Crazy Rich Asians
Very few films have ever captured the pains of being first-generation American quite like Crazy Rich Asians.
At some point, queasy horror-comedy "Another Evil" stops being about one man's comically vain attempts at exorcising his home, and starts being a weird character study about a laughably desperate wannabe exorcist. That shift in narrative focus is subtle, and not entirely successful since one can't help but wonder where schlubby family man Dan (Steve Zissis) went, and why he's no longer playing straight man to needy amateur demonologist Os (Mark Proksch). To be fair, Os is the more compelling of writer/director Carson D. Mell's two leads, and is certainly a more sympathetic, complex character. But that's not saying much given that Dan often just stares blankly in response to Os's latest outrageous claim (We need to use cursed boxes to catch a ghost! I need to stay in your house longer! You're my friend, please like me!). Os' hang-ups and tics are believable, but they're often expressed in such a monotonous way that even the movie's refreshingly atypical focus on character-driven neuroses over pat post-"Poltergeist"-style jump-scares can't save "Another Evil" from its creators' lack of ideas.
The first part of "Another Evil" is fairly rote. While exploring his house, Dan stumbles upon a ghost in a brief scene that looks like it was shot by a high school student on their iPhone (and not in the way that Apple wants you to think). The ghost is actually scary, looking like a refugee from a better, "Twin Peaks"-inspired horror film. But he flees almost immediately. Dan then tries to hire a cut-rate psychic named Joey Lee (Dan Bakkedahl, from "Veep"). Unfortunately, Joey isn't just a laissez-faire ghost-buster (he doesn't want to get rid of the ghosts because he says they're not malevolent)—he's also kinda slovenly and dopey in a very unfunny way. So Dan, now desperate, takes a recommendation from a friend, and tries out Os, a nebbish-y loner with little social graces, and a tendency of over-staying his welcome.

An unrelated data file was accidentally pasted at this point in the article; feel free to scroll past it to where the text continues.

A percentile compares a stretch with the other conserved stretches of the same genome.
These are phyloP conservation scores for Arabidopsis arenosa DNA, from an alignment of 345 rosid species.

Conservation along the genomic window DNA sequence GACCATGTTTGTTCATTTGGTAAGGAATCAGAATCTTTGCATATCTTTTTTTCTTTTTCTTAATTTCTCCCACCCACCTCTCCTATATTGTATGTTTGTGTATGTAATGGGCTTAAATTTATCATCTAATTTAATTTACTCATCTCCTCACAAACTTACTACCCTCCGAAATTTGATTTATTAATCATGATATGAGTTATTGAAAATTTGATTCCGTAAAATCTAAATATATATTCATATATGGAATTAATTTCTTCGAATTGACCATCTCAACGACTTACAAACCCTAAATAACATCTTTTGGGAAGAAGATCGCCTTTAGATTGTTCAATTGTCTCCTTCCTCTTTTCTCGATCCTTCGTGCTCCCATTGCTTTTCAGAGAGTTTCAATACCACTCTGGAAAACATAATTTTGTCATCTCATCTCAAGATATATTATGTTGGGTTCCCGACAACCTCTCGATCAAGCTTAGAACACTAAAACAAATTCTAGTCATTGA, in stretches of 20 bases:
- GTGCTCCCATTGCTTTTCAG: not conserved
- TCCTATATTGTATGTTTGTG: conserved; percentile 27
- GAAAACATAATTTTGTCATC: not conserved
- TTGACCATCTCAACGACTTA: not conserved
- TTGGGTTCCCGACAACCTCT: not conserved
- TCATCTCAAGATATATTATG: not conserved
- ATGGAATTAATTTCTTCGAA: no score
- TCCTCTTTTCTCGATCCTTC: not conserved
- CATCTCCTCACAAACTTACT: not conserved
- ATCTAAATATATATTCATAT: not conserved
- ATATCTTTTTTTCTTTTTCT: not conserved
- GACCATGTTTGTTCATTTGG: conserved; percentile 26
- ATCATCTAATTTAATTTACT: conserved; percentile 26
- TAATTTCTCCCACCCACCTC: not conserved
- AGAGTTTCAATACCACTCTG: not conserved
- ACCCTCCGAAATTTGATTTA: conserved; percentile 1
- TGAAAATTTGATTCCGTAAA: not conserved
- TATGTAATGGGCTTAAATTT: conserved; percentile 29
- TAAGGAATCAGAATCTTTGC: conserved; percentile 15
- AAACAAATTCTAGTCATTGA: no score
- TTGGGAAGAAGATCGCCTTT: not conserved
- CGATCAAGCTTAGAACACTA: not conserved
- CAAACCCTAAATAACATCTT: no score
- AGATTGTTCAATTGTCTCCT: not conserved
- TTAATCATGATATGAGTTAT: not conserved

Os and Dan's relationship takes over the film's story. Except Dan's not really important for the middle portion of "Another Evil." Instead, Dan sinks into the plot's background as Os' desperation mounts. Once you realize that Os is basically the film's main subject, you realize that the haunting, such as it is, is just kind of happening. Oh, sure, it's a major plot point, as you'll notice just by tallying up all the different scenes that are told from various characters' subjective points-of-view. But getting rid of ghosts isn't Dan's biggest concern: he has to get rid of Os.
"Another Evil" is, in that sense, reminiscent of black comedies like "What About Bob?" and "The King of Comedy," except Mell's film is more obvious, and therefore less unsettling. You can figure Os out just by looking Proksch over. Bald, baby-faced, and wearing a cowboy hat, a leather jacket, and wire-rim glasses—he dresses like an adolescent misfit who now realizes that his mom isn't watching him so closely any more. Proksch scoffs and whines with such ease that he often makes it easy to overlook the fact that Os is defined by facile tics: a failing marriage, a competitive chip-on-his-shoulder, a desperate need to bond with another man. Os thinks he's an artist, so he's instantly attracted to/jealous of Dan, who paints abstract images of dark circles surrounded by various colors.
You're supposed to be able to read Os as easily as a pop-up book. But that psychological aspect isn't very funny, nor is it particularly incisive or compelling. Too many scenes are variations on a theme as Os tries to cozy up to Dan, and only winds up exposing himself more. He's a sad, lonely little man, and that makes for some modest laughs between gritted teeth.
Still, my mind frequently wandered as I watched "Another Evil." I kept wondering what Dan's deal was despite Proksch's considerable talent at stealing scenes. By contrast, you never really wonder what Richard Dreyfuss' psychiatrist thinks as he's trying to warn his family about Bill Murray's obsessive personality in "What About Bob" or what Jerry Lewis' comedian feels as he's being stalked by Robert De Niro in "The King of Comedy." But that's because the mania of Murray and De Niro's respective characters is so well-realized that your mind never strays from the ever-narrowing path that their creators set viewers on. Things get fittingly grim at the end of "Another Evil," as they inevitably must. But at that point, Mell gives Dan control of his life back, and lets him run away with a narrative that was only briefly about him. I want to recommend "Another Evil" more strongly, but it's just not involving enough to be worth more than guarded praise.
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